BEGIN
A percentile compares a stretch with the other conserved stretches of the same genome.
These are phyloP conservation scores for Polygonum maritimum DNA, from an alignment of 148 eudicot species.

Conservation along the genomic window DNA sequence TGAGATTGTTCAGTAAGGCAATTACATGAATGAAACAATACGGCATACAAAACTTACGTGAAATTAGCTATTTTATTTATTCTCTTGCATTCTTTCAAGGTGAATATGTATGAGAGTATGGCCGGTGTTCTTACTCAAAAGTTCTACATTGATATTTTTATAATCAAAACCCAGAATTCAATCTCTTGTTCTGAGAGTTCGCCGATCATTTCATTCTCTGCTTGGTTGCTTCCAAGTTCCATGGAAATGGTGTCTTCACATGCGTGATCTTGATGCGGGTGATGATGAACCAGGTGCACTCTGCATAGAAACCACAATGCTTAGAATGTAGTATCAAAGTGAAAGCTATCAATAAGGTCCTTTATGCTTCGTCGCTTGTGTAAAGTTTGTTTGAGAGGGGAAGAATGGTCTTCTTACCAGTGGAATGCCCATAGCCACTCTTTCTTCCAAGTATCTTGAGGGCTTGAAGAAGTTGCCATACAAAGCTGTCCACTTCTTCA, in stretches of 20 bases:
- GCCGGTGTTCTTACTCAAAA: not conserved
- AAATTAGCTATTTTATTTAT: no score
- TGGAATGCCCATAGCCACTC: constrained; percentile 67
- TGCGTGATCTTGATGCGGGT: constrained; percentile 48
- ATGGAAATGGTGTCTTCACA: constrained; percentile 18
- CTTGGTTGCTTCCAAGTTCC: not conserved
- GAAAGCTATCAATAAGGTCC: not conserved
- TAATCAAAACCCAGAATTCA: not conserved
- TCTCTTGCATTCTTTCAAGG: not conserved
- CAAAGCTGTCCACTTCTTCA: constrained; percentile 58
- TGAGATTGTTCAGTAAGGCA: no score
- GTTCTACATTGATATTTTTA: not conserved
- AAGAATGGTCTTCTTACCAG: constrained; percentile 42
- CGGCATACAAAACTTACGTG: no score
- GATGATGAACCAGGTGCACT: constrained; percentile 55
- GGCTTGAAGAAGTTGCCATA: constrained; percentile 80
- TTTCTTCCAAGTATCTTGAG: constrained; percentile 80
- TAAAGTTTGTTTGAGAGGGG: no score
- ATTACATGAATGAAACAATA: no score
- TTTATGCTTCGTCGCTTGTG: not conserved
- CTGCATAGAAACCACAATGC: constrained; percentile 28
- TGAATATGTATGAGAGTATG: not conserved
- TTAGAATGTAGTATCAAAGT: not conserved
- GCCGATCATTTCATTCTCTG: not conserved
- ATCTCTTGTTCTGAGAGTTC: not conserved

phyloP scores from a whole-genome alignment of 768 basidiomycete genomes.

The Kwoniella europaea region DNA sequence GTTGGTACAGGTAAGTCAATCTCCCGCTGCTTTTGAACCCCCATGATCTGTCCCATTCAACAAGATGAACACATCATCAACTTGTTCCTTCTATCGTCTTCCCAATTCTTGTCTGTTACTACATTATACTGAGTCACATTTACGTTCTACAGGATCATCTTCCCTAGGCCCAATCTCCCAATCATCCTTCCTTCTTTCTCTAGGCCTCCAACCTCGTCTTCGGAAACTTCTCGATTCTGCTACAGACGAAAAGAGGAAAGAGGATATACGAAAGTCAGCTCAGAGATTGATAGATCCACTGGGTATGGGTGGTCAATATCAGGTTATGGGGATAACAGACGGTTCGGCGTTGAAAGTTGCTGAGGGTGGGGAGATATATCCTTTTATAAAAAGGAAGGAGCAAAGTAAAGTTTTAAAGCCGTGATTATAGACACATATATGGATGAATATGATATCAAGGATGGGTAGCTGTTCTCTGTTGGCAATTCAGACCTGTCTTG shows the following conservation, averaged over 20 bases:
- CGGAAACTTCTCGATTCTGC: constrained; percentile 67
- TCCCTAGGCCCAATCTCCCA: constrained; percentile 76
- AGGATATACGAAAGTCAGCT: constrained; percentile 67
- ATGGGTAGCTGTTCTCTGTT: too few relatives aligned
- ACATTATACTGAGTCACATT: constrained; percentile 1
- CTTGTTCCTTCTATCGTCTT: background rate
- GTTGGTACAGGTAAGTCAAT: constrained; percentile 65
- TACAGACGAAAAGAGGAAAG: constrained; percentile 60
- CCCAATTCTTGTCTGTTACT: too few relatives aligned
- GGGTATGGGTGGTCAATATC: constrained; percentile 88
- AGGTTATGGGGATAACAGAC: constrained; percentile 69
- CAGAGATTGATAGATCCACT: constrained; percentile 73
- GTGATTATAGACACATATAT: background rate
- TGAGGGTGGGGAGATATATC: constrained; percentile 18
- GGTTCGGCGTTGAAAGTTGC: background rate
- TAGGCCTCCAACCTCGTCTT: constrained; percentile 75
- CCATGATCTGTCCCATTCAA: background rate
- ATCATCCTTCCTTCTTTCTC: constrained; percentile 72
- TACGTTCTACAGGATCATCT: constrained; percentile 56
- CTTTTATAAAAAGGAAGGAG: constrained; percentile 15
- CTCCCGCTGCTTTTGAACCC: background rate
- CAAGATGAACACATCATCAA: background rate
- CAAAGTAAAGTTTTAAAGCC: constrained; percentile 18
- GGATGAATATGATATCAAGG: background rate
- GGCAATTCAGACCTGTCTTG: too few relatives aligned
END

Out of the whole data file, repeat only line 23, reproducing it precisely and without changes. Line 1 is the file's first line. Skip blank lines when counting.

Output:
- TTTATGCTTCGTCGCTTGTG: not conserved